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As well as review the literature on the notion of institutional entrepreneurship introduced by Paul DiMaggio in 1988, we propose a model of the process of institutional entrepreneurship. We first present theoretical and definitional issues associated with the concept and propose a conceptual account of institutional entrepreneurship that helps to accommodate them. We then present the different phases of the process of institutional entrepreneurship from the emergence of institutional entrepreneurs to their implementation of change. Finally, we highlight future directions for research on institutional entrepreneurship, and conclude with a discussion of its role in strengthening institutional theory as well as, more broadly, the field of organization studies.
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2 How Actors Change Institutions: Towards a Theory of Institutional
Entrepreneurship
Julie Battilana a; Bernard Leca b; Eva Boxenbaum c
a Harvard Business School, b Groupe ESC Rouen, c Copenhagen Business School,
First Published on: 01 June 2009
To cite this Article Battilana, Julie, Leca, Bernard and Boxenbaum, Eva(2009)'2 How Actors Change Institutions: Towards a Theory of
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© 2009 Academy of Management
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2
How Actors Change Institutions:
Towards a Theory of Institutional Entrepreneurship
JULIE BATTILANA
*
Harvard Business School
BERNARD LECA
Groupe ESC Rouen
EVA BOXENBAUM
Copenhagen Business School
Taylor and Francis LtdRAMA_A_404532.sgm10.1080/19416520903053598Academy of Management Annals1941-6520 (print)/1941-6067(online)Original Article2009Taylor & Francis310000002009JulieBattilanajbattilana@hbs.edu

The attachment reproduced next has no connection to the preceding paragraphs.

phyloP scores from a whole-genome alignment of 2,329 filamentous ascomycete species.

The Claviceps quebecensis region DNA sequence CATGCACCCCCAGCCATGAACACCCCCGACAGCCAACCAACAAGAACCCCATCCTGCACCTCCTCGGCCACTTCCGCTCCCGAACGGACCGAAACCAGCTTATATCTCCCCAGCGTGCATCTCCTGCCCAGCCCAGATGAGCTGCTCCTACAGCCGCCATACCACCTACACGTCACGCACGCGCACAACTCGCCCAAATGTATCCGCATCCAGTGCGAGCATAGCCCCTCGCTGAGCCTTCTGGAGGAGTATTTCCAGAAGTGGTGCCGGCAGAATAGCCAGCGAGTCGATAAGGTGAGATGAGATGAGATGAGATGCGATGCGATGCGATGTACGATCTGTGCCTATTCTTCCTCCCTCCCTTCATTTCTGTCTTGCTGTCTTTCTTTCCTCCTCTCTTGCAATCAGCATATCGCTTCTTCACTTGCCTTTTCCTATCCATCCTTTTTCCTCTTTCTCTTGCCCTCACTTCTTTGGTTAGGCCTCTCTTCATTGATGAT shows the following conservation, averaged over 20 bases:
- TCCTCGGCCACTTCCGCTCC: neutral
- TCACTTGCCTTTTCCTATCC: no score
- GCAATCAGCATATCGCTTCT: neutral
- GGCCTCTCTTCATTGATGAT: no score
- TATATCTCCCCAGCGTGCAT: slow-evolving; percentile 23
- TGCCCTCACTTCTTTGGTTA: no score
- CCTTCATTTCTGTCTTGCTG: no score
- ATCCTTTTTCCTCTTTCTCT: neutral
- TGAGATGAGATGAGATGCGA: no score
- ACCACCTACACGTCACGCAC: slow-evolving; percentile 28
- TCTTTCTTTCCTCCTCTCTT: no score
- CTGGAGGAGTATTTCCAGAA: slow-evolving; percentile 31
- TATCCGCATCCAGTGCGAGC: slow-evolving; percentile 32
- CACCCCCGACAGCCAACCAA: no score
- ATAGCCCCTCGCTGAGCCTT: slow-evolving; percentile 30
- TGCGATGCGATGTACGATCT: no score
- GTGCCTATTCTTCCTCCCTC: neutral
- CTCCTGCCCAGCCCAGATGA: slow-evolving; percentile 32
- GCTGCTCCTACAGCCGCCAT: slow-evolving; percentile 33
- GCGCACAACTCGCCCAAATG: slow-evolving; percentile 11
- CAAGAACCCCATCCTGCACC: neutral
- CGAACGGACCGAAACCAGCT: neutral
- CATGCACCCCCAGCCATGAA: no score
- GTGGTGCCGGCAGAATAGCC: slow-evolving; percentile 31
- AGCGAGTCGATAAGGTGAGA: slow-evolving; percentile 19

Abstract
As well as review the literature on the notion of institutional entrepreneurship
introduced by Paul DiMaggio in 1988, we propose a model of the process of
institutional entrepreneurship. We first present theoretical and definitional
issues associated with the concept and propose a conceptual account of institu-
tional entrepreneurship that helps to accommodate them. We then present the
different phases of the process of institutional entrepreneurship from the emer-
gence of institutional entrepreneurs to their implementation of change. Finally,
we highlight future directions for research on institutional entrepreneurship,
*
Corresponding author. Email: jbattilana@hbs.edu
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and conclude with a discussion of its role in strengthening institutional theory
as well as, more broadly, the field of organization studies.
Introduction
With most countries facing a major financial and economic crisis, the ques-
tion of how to reform existing institutions has assumed greater urgency. The
demand for institutional change is increasing among organization members
and citizens the world over. Efforts to change them, however, face institutions’
strong power of inertia. Recognizing that institutional change is a complex
process involving different types of forces and agents, we argue that it is our
responsibility as scholars to explain not only how institutions influence actors’
behavior, but also how these actors might, in turn, influence, and possibly
change, institutions. Actors who initiate changes that contribute to transform-
ing existing, or creating new, institutions have been termed institutional
entrepreneurs by DiMaggio, who introduced the notion in 1988. This paper
examines the process of institutional entrepreneurship. As well as review the
literature, we propose a model that considers the process of institutional
entrepreneurship from the emergence of institutional entrepreneurs to the
implementation and possible institutionalization of the changes they initiate.
Building on Eisenstadt (1980), DiMaggio (1988) introduced the notion of
institutional entrepreneurship in institutional analysis in an effort to explain
how actors can contribute to changing institutions despite pressures towards
stasis (Holm, 1995; Seo & Creed, 2002), thereby reintroducing actors’ agency
to institutional analysis. Whereas early institutional studies (Selznick, 1949,
1957) did account for actors’ agency, later studies tended to overlook the role